The 2017 Family Planning Market Report covers the total FP2020 public sector market– defined as volumes purchased by institutional buyers (USAID, UNFPA, SMOs, etc.) and Ministries of Health (MOHs) or government-affiliated procurers for the 69 FP2020 focus countries (defined as countries with a 2010 gross national income per capita less than or equal to US$2,500). The report covers all product-based modern methods using historical supplier-reported shipment data collected from 14 suppliers1 for female condoms, implants, injectables, IUDs, orals (combined and progestin only), and emergency contraceptives, and data from the Reproductive Health Interchange (for male condoms).
THE FP2020 PUBLIC SECTOR MARKET VALUE DECLINED SHARPLY FROM 2015 TO 2016, WHILST THE CYP2 MIX3 CONTINUED TO SHIFT TOWARDS LONG-ACTING REVERSIBLE CONTRACEPTIVES, OFFSETTING SOME OF THE DECLINE IN TOTAL CYPS SHIPPED.
From 2015 to 2016, there was a 28 percent decline4, US$274 million to US$196 million, in the value5 of the public sector market in the 69 FP2020 focus countries. This substantial decrease in market value was primarily driven by a sharp decline in the shipments of injectables and orals (combined and progestin only), 49 percent and 34 percent decline respectively, to the 69 FP2020 countries. Consequently, the total couple years of protection (CYPs) shipped, an estimate of the duration of contraceptive protection provided through products shipped, fell from 123 million in 2015 to 104 million in 2016. This significant decrease of the total FP2020 public sector market value, as implied by supplier shipment data, aligns to the sizeable decline also observed in the donor-funded shipments tracked by the Reproductive Health Interchange (RHI).6
Though the value of the FP2020 public sector market remained relatively stable since 20117, the sharp decrease from 2015 to 2016 offset the gains of prior years and caused a net annual decline in value of seven percent from 2011 to 2016. Despite this significant decline, the total CYPs shipped only decreased by one percent over the same period. This was mainly driven by the shift in CYP mix towards implants8, which accounted for 9 percent of all CYPs shipped in 2011 compared to 27 percent in 2016.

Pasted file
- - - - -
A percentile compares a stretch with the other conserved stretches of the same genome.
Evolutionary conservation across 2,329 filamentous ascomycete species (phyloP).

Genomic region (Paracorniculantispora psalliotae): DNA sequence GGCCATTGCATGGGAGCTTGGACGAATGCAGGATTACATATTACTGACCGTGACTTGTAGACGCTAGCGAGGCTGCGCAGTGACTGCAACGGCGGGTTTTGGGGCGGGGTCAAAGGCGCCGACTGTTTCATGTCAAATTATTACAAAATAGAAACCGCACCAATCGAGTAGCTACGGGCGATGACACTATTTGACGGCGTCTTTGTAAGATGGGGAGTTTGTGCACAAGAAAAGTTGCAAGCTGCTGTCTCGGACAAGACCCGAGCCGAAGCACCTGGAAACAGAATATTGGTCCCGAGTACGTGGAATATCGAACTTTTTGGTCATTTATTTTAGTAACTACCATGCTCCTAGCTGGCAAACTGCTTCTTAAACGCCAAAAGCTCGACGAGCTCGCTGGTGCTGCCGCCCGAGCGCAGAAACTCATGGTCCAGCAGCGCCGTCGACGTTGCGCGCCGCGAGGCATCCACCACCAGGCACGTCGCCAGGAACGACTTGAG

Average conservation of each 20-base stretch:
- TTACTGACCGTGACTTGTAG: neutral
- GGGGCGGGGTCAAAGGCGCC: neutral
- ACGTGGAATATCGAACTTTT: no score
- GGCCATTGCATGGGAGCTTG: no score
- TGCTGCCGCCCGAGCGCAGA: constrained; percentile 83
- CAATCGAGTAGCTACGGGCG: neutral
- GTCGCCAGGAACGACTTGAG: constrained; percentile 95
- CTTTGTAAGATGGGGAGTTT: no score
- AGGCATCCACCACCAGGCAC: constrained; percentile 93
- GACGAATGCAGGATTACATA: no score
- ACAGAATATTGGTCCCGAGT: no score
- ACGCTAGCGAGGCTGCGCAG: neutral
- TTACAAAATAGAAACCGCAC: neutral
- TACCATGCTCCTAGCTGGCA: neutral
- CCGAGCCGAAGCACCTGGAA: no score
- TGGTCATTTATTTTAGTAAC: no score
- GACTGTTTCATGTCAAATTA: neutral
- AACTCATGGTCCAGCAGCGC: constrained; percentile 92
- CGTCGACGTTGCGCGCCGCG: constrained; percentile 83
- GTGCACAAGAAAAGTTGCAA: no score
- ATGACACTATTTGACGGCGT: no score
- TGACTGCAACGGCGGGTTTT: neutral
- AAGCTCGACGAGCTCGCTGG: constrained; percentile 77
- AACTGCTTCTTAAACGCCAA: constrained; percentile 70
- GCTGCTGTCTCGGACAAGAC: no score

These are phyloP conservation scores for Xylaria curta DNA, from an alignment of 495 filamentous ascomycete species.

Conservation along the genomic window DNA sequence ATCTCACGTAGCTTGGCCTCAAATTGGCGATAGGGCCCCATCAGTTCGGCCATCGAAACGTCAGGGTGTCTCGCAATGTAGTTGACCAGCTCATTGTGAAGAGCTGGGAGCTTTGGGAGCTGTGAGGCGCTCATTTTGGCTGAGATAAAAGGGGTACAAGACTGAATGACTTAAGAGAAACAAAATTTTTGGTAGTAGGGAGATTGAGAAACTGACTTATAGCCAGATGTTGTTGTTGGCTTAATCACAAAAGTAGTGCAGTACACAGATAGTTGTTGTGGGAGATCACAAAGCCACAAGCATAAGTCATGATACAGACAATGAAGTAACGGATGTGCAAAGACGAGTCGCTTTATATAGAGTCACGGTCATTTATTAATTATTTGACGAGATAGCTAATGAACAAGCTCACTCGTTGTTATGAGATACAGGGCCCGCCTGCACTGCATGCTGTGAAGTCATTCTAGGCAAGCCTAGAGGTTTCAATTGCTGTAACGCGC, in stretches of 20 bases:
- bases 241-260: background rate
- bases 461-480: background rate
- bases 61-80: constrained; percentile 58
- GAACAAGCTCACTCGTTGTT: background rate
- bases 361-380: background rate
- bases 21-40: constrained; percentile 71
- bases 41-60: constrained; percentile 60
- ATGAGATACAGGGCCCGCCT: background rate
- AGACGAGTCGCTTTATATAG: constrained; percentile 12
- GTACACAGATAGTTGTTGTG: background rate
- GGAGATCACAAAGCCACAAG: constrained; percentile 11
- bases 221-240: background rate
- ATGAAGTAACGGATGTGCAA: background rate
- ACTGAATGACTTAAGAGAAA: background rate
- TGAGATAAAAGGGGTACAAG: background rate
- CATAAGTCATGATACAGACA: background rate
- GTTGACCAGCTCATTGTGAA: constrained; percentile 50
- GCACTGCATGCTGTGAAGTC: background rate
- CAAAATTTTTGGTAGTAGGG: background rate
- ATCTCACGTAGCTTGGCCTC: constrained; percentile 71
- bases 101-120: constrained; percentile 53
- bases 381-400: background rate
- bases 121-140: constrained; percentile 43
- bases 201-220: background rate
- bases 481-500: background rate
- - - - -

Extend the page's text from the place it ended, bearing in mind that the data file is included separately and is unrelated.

There are a number of possible reasons for the declined market value from 2015 to 2016. Though further investigation beyond the scope of this report would be required to affirm these reasons, they could include:
- The decline in donor spending may have led to a decline in total public sector procurement as other procurers9 may not have fully covered the shortfall.
- Some shipments may have shifted to local and regional non donor-supported suppliers that are not captured in this report.
- Procurement patterns fluctuate and 2016 might be an outlier year in which procurers intentionally procured less and instead consumed more of their inventories.
Moving forward, the availability of funding for contraceptive commodities could significantly impact the family planning commodity market. A number of recent analyses, including RHSC’s 2016 Global Contraceptive Commodity Gap Analysis, have identified significant funding gaps based on current and existing family planning spending levels.10 In addition, there is continued uncertainty with regard to the future of the U.S. government’s financial commitment to family planning. Should the funding challenges remain unaddressed, there could be a decline in the family planning commodity market and subsequently in the number of users on modern methods of contraception.